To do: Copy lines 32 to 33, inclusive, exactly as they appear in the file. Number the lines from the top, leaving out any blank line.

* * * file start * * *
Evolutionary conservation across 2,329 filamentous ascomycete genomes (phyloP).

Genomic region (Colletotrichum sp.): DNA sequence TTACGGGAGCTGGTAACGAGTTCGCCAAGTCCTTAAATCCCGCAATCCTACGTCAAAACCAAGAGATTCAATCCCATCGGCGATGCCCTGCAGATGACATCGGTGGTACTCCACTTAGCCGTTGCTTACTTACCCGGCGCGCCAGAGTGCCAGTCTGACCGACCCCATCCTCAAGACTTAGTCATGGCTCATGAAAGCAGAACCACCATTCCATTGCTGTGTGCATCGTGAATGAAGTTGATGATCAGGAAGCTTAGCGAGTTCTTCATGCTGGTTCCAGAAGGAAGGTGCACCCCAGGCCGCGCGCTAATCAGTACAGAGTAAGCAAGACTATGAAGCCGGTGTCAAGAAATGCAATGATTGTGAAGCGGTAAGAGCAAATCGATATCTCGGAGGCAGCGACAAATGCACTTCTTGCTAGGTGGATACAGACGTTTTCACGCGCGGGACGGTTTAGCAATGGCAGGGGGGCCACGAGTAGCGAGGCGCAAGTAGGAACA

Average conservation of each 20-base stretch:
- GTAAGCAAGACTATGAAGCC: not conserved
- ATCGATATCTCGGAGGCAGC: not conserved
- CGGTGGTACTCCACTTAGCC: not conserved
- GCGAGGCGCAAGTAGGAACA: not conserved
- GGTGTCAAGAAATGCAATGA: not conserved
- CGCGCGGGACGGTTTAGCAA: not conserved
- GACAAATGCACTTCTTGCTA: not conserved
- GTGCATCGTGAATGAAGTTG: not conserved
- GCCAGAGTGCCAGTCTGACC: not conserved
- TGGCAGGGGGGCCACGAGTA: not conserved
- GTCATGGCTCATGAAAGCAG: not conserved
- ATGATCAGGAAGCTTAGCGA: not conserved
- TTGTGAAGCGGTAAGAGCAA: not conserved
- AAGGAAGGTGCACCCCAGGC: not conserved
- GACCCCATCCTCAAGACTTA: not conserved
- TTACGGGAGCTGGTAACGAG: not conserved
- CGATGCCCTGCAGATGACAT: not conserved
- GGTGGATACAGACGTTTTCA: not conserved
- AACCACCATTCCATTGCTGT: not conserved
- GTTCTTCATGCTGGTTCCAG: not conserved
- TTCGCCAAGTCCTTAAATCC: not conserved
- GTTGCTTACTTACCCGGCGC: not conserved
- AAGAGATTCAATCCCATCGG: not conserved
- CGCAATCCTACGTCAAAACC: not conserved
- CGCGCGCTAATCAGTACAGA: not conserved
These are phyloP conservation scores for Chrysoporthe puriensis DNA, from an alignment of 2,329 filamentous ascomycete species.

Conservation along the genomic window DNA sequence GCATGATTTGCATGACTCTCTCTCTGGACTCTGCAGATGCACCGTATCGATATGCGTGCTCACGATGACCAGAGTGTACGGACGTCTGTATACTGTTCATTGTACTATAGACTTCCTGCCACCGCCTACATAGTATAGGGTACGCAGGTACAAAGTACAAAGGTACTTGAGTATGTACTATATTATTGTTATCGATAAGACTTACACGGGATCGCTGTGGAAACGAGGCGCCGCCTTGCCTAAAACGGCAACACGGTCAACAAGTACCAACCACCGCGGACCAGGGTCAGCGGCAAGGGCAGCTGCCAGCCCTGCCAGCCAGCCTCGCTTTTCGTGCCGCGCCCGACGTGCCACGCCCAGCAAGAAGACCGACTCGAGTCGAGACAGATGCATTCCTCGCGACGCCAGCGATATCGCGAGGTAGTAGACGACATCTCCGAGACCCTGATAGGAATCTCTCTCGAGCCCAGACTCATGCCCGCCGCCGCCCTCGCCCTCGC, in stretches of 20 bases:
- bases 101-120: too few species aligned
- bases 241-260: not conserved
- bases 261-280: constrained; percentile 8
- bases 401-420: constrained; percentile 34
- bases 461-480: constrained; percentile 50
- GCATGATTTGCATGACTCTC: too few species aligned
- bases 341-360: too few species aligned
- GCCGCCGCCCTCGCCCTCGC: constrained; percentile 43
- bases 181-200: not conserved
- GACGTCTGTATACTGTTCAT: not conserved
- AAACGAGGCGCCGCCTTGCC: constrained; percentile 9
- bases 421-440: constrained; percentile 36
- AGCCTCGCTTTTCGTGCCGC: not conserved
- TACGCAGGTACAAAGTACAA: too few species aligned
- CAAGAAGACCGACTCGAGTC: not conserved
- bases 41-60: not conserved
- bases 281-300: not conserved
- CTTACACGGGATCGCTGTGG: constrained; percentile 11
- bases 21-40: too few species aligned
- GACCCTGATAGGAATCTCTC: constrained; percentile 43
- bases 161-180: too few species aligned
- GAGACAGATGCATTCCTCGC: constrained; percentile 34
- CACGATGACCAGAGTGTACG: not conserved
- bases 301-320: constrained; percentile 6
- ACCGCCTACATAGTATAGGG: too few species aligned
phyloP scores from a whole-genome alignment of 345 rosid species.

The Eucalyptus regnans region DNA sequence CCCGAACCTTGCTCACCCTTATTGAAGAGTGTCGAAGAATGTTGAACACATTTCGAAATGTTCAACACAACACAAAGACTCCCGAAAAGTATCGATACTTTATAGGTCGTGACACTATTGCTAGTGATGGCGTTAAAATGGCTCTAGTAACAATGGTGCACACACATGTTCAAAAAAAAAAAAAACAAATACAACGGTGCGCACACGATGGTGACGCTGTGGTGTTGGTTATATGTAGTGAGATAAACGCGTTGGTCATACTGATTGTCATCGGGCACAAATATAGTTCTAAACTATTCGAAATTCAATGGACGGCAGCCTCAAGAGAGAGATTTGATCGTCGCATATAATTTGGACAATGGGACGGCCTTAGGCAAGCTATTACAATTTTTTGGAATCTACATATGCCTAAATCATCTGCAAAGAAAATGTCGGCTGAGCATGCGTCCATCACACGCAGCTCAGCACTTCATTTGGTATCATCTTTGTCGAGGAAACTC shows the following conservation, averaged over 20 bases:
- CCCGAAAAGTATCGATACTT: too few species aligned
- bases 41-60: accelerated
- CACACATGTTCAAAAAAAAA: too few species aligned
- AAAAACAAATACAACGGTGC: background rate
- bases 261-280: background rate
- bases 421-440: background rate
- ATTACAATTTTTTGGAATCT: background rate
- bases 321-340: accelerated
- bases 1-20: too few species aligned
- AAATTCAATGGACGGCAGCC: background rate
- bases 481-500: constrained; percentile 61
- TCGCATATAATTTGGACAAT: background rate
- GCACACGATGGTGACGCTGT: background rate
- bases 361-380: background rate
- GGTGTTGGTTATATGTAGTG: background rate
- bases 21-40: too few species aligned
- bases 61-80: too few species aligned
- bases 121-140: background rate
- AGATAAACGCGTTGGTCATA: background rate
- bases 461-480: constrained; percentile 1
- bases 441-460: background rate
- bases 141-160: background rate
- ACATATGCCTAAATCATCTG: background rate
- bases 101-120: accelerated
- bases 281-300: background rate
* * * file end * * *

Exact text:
- bases 241-260: not conserved
- bases 261-280: constrained; percentile 8